# Euler Line

The **Euler line** of a triangle is a line going through several important triangle centers, including the orthocenter, circumcenter, centroid, and center of the nine point circle. The fact that such a line exists for *all* triangles is quite unexpected, made more impressive by the fact that the relative distances between the triangle centers remain constant.

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## Proof of Existence

The simplest proof makes use of homothety, specifically the one with center at the centroid \(G\) of the triangle, with scale factor \(-\frac{1}{2}\). This sends vertices \(A, B, C\) to the midpoints of the opposite sides, since the centroid divides the medians in a 2:1 ratio, meaning that triangle \(ABC\) is sent to the medial triangle.

Therefore, the orthocenter of triangle \(ABC\) is sent to the orthocenter of the medial triangle, which is the circumcenter of \(ABC\). As a result, the orthocenter, circumcenter, and centroid are all collinear, as desired.

## Properties

The proof above shows more than collinearity: since \(H\) is sent to \(O\) through a scale factor of \(-\frac{1}{2}\), we have \(HG=2GO\). In fact, more is true: if \(N\) is the nine-point center of the triangle, we have

\[\begin{align}&HG = 2GO, &ON = NH, &OG = 2GN, &NH = 3GN.\end{align}\]

The Euler line also contains dozens of other triangle centers, some of which have only been discovered recently. Of special note are the following points:

- The
**De Longchamps point**the reflection of the orthocenter over the circumcenter. - The
**Exeter point**defined as follows: if \(DEF\) is the tangential triangle of \(ABC\), and \(A', B', C'\) are the intersections of the medians of \(ABC\) with the circumcircle of \(ABC\), then \(DA', EB', FC'\) concur at the Exeter point. - The
**Schiffler point**: if \(I\) is the incenter of \(ABC\), then the Euler lines of \(\triangle ABI, \triangle BCI, \triangle CAI\), and \(\triangle ABC\) concur at the Schiffler point.

Additionally, if \(A_1\) is the foot of the altitude from \(A\) to \(BC\) and \(M_a\) is the midpoint of \(BC\) (with \(B_1\) and \(M_b\) defined analogously), then

The intersection of \(A_1M_b\) and \(B_1M_a\) lies on the Euler line.

The slope of the Euler line relates to the slope of the sides in a nice way: If \(m_1, m_2, m_3\) are the slopes of the three sides of a triangle \(ABC\), and \(m_e\) is the slope of the Euler line, then

\[m_1m_2+m_2m_3+m_3m_1+m_1m_e+m_2m_e+m_3m_e+3m_1m_2m_3m_e+3=0,\]

or equivalently,

\[m_e=-\frac{m_1m_2+m_2m_3+m_3m_1+3}{m_1+m_2+m_3+3m_1m_2m_3}.\]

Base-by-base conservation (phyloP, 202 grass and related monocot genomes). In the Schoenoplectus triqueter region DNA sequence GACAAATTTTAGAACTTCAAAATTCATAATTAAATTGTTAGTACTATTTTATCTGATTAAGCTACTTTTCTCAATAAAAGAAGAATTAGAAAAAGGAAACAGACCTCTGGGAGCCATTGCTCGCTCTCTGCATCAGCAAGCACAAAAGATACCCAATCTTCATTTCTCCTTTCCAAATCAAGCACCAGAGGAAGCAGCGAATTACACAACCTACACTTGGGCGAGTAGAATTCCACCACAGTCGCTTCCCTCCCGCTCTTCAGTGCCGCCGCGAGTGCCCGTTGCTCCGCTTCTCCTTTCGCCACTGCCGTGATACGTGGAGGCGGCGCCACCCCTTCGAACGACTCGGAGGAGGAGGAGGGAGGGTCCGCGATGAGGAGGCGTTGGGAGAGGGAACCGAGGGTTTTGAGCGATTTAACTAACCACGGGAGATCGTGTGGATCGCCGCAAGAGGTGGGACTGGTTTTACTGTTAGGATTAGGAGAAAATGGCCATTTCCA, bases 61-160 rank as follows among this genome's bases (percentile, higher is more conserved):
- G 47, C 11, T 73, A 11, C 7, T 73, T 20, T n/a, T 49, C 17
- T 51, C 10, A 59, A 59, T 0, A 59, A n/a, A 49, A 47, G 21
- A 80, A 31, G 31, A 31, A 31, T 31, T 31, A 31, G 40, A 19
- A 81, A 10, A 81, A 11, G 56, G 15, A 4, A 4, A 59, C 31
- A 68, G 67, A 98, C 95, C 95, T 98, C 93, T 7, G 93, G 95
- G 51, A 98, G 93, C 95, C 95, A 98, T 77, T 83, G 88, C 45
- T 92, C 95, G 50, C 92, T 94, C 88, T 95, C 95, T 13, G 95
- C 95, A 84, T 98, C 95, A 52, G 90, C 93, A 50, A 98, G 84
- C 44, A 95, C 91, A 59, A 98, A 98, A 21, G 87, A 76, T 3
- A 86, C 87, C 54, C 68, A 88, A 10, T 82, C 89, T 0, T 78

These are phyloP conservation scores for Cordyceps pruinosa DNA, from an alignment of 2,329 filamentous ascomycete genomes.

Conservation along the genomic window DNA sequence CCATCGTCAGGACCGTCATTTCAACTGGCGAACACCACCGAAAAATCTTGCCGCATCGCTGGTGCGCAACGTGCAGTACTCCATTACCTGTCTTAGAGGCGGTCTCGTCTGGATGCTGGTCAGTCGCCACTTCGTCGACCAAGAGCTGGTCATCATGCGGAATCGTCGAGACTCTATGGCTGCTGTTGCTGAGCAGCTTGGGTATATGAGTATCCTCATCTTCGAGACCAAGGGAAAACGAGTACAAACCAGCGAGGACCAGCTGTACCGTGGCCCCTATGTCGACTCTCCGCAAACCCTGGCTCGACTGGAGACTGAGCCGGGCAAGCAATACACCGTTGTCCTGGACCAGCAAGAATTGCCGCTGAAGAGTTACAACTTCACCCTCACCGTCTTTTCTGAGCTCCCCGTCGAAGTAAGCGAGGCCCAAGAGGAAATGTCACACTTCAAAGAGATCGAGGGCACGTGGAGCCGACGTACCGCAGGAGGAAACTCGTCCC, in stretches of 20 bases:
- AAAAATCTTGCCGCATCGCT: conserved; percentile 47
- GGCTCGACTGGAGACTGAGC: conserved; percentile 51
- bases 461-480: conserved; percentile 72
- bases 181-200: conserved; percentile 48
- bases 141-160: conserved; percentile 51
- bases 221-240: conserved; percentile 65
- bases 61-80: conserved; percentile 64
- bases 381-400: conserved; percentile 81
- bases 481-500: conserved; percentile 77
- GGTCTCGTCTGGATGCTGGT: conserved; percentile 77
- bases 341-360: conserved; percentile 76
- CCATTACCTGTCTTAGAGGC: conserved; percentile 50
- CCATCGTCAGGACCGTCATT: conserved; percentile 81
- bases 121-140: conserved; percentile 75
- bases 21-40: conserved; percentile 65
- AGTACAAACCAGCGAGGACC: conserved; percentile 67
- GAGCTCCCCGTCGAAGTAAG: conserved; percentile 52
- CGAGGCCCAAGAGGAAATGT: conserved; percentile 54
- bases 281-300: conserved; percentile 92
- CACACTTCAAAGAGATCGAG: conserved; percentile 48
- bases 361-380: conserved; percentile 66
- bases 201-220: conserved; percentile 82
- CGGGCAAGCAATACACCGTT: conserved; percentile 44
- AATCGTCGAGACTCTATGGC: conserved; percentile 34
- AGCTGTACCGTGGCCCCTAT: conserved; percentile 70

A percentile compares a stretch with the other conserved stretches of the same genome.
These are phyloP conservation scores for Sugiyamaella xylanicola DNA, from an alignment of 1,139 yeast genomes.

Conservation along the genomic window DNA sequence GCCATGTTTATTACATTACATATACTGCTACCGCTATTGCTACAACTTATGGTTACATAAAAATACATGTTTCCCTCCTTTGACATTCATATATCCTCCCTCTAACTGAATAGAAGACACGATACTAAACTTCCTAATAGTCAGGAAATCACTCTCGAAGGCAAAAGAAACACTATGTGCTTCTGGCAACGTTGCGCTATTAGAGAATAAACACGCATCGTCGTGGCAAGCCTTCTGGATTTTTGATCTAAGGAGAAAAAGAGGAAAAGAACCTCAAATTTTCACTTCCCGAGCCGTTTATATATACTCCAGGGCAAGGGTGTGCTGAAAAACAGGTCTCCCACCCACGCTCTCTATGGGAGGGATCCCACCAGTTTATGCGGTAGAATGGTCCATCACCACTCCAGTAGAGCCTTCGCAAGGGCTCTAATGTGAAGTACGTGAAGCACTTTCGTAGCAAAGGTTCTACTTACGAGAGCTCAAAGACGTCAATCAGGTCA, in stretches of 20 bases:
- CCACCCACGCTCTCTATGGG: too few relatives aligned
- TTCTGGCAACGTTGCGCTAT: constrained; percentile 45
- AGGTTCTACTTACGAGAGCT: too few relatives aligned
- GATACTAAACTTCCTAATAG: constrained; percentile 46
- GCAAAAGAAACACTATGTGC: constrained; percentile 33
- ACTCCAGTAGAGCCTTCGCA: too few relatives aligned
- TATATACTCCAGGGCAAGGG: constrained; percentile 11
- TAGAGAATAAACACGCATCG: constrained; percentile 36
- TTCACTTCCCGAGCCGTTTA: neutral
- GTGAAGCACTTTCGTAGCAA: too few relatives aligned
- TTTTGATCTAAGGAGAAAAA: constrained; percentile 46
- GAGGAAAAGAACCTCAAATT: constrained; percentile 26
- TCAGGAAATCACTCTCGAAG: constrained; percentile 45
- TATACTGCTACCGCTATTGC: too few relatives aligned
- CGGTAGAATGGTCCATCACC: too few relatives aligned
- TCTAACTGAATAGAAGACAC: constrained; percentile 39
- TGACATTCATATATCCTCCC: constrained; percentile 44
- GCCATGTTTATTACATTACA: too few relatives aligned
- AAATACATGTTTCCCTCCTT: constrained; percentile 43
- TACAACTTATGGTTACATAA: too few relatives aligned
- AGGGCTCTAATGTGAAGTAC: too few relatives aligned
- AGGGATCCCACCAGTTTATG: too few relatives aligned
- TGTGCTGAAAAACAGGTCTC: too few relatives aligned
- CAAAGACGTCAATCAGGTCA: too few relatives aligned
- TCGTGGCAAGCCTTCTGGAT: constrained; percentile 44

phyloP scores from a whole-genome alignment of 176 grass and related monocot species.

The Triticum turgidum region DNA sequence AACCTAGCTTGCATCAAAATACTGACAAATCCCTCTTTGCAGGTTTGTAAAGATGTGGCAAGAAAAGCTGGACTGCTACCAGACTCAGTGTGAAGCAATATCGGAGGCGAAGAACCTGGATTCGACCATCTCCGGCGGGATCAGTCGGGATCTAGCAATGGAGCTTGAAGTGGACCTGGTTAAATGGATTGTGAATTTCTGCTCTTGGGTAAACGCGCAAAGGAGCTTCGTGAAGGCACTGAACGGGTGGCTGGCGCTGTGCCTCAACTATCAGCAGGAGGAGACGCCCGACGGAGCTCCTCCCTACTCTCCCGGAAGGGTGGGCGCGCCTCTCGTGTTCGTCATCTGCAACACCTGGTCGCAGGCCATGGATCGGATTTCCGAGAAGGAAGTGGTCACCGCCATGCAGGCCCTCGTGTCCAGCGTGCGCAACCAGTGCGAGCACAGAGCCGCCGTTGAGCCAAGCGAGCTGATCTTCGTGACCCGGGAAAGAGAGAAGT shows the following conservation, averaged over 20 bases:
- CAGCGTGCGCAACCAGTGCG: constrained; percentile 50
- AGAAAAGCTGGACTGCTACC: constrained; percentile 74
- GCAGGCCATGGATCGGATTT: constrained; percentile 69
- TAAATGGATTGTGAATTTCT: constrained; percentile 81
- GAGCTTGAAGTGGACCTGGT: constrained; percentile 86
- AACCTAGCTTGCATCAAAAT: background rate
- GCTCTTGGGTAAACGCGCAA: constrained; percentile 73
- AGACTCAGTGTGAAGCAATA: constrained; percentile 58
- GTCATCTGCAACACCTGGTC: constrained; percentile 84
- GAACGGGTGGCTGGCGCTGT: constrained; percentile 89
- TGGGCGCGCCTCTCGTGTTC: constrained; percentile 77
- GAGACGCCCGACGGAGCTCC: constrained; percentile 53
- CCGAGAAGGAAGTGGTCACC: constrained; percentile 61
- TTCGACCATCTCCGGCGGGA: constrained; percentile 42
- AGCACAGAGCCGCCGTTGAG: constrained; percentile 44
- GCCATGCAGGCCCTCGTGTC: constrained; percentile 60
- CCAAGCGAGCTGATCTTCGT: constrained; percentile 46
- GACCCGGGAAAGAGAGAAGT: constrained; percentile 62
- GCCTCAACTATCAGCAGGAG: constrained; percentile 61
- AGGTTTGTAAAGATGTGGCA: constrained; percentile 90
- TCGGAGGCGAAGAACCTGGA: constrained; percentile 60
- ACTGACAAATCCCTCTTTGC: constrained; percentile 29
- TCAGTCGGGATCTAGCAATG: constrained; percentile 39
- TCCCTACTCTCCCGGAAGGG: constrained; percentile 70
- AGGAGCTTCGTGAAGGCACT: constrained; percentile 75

Consider \(\triangle ABC\), with \(A=(0,0), B=(5,-10), C=(-24, 7)\).

The slope of the Euler line for \(\triangle ABC\), in its simplest form, can be written as \(\frac{a}{b}\).

Point \(D\) is the centroid of \(\triangle ABC\), whose coordinates can be written as \((d,c)\).

If \(ac+bc=x,\) what is \(x+6713.8\)?

## Applications

One important consequence of the Euler line is that information about any one of the centroid, orthocenter, and circumcenter can be derived from information about the other two. For example,

## Points \(A, B,\) and \(C\) are randomly chosen on a unit circle. The locus of the orthocenter of \(\triangle ABC\) is a region \(R\). What is the area of \(R\)?

Instead of focusing on the orthocenter, it helps to focus on the other two major triangle centers: the centroid and the circumcenter. The circumcenter is always the center of the unit circle, so it is only necessary to note that the centroid can lie anywhere within the unit circle, and nowhere else (why?). Since \(HG=2GO\), this implies that the maximum possible value of \(H\) is 3, and the region \(R\) is a circle of radius 3. The area of \(R\) is thus \(9\pi\). \(_\square\)

Consider a triangle\(\Delta ABC\) whose circumcenter is at the origin. If in \(\Delta ABC\), the coordinates of the centroid \(G\) are \(\left(x_G,y_G\right)\) and the coordinates of the orthocenter \(H\) are \(\left(x_H,y_H\right)\).

Find the ratio \(\dfrac{x_Hy_H}{x_Gy_G}\).

**Bonus**: Don't forget the lonely incenter!

Another result due to the properties of the Euler line:

If \(ABC\) is a triangle with circumcenter \(O\) and orthocenter \(H\), then one of the areas of \(\triangle AOH\), \(\triangle BOH\), and \(\triangle COH\) is the sum of the areas of the other two.

Mohit, influenced by Akshat and Anshuman, took a right \(\bigtriangleup ABC\) (right angled at \(B\)), where \(AB=5.5 \mathrm{ cm}\) and \(BC=8 \mathrm{ cm}\), and started doing aimless constructions, the steps of which are given below:

(\(1\)) He drew perpendicular bisector \(X_1Y_1\) of \(AC\) which intersects \(AC\) at a point \(O,\) and another perpendicular bisector \(X_2Y_2\) of \(AB\) which intersects \(AB\) at a point \(G\).

(\(2\)) Then he constructed a circle taking center \(O\) and radius of the circle as \(OA\) . Then he constructed an \(\angle ACE\) which is equal to \(\angle ACB\) such that \(E\) lies on the circle.

(\(3\)) He then joined \(BE\) which meets \(AC\) at \(F\).

(\(4\)) Then he joined \(CG\) which intersects \(EB\) at \(H\) and \(X_1Y_1\) at \(J\).

Mohit then wondered what \(\frac{BH}{OJ}\) could possibly be equal to.